This is our collection so far. I’m really excited about it. The silver pot is exactly like the ones we had when I was growing up, and Hummel dolls always remind me of my family.

In case any of you should think that I have it so together that I’m building things now, I don’t. I left the house because I couldn’t bear to be around my kids anymore. They rarely all nap at the same time, and someone wants to be on me ALL THE TIME. I knew Jonathan was going to be gone this evening, so I just had to get away. One of the reasons I want an outdoor kitchen in the first place is to get them and their never-ceasing voices out of the house! In fact, a lot of my projects are partially an excuse not to have to take care of my kids.

So there you have it. Creativity is good for my soul. Getting good deals/free things evidently is too 🙂

Rules of life

July 18, 2016

It’s interesting to me how it seems that when we are ready or need to learn something, the lesson comes from so many directions.

I’m in a non-fiction book club, and several months ago, we read “Better Than Before” by Gretchen Rubin. I think it sounds too dramatic to say something is life changing, but it has had a radical impact on my thinking. It’s all about habits, and instead of explaining how to make or break a habit, she has come up with a huge variety of tools for helping us understand ourselves better. Once we start to understand our tendencies, we are able to better shape our habits.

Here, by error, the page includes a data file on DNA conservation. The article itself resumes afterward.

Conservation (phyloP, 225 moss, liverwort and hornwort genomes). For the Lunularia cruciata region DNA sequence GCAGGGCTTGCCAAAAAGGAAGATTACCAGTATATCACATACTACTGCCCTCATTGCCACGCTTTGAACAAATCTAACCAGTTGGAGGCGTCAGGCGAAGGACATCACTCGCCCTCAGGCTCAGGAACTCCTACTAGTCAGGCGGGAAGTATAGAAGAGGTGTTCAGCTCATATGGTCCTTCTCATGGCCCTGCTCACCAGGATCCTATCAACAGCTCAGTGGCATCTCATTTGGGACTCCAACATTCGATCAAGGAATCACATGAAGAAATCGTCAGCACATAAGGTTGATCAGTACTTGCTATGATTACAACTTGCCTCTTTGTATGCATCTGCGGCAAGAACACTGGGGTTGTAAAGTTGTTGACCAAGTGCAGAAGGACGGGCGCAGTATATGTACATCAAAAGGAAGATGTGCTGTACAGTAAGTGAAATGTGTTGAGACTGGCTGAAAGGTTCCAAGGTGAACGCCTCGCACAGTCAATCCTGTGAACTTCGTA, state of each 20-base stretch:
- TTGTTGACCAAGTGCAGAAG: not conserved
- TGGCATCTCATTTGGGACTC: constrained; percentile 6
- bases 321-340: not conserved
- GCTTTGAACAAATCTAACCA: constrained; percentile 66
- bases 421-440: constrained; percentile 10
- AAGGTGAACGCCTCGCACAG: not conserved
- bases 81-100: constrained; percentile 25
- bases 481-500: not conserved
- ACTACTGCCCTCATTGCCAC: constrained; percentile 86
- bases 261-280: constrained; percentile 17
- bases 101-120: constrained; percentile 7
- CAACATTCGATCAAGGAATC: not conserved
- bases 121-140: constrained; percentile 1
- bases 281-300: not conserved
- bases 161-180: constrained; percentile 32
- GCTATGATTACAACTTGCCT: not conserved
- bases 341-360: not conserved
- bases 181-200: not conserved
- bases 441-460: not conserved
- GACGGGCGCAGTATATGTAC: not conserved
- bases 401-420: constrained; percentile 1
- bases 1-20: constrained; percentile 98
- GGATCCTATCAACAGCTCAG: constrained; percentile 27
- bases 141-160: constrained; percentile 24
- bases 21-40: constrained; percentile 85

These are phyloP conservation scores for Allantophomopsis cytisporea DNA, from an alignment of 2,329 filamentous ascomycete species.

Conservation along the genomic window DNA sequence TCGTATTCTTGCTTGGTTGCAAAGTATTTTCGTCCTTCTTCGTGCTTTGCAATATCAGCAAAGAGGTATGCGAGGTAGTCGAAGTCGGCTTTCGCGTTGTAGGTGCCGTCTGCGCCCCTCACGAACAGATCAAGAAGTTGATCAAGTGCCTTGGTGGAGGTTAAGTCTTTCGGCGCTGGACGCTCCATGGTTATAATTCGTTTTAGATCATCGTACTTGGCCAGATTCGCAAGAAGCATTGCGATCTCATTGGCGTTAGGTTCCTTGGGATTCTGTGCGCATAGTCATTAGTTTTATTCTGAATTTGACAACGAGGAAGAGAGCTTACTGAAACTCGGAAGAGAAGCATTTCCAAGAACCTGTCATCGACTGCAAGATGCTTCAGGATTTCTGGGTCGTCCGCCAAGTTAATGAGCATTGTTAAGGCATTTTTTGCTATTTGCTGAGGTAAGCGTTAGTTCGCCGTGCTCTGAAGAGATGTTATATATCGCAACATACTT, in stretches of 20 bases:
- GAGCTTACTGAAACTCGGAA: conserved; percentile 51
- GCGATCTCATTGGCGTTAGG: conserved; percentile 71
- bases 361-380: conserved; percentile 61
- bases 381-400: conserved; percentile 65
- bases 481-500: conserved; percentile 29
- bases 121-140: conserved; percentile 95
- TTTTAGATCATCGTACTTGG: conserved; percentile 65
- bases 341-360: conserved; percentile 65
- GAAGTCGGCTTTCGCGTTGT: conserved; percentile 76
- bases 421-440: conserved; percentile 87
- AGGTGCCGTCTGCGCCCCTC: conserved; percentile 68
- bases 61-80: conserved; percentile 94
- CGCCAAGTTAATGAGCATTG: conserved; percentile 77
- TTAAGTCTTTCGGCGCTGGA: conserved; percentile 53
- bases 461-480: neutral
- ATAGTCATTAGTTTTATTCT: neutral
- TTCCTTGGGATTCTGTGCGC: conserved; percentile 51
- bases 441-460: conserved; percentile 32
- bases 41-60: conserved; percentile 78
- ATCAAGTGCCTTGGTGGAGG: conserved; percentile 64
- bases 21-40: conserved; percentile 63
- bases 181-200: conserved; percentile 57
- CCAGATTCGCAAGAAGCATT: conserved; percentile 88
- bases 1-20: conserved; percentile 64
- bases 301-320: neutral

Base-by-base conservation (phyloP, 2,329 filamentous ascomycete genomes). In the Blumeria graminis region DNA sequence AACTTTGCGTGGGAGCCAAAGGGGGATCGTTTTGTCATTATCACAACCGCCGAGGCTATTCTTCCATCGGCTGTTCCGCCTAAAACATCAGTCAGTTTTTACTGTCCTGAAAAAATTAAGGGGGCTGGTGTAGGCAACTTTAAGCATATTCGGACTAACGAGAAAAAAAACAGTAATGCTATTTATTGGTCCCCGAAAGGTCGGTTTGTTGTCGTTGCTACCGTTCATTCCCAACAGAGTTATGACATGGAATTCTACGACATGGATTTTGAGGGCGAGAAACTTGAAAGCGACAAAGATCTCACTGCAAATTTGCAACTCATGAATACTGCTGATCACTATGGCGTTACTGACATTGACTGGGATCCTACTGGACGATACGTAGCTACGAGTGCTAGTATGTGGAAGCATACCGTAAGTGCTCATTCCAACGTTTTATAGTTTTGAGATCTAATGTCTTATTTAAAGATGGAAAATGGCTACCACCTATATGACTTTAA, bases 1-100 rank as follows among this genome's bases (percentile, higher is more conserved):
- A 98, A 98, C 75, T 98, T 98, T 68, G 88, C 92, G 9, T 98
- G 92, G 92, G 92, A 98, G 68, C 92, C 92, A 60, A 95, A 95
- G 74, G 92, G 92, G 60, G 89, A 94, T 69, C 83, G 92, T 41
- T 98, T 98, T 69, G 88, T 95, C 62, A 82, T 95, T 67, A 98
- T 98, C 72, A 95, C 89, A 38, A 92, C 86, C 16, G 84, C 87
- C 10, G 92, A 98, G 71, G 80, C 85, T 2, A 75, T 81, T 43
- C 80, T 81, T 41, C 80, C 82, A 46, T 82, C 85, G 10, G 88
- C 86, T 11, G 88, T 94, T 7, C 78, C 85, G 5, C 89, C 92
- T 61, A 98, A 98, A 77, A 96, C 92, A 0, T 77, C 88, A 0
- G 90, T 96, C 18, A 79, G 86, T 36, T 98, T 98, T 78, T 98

I’ve always been a skeptic when it comes to things that begin with self-: self-help, self-knowledge, etc… But knowing my tendency (I’m a Questioner) and seeing what strategies I can use to build habits has been fascinating and amazing. Gretchen has a list of rules for herself. I believe the first one is to “Be Gretchen”. At face value, this feels a little silly to me, but by understanding ourselves and being honest, we can keep from continually trying to shove a round peg into a square hole and then getting discouraged and depressed when it doesn’t fit.

Our pastor has frequently referred to his rules of life. I can’t even remember if that’s exactly what he calls them, but he has figured out a certain set of things that are necessary in order for him to grow and function in a healthy, life-giving way. For him, they include things like spending time every day reading the Bible, praying, reading quality books, exercising, and having conversations with trusted people. He mentions these rules occasionally and I’ve always meant to think about what my rules of life would be, but alas, there usually isn’t a whole lot of time for deep, introspective thinking around here.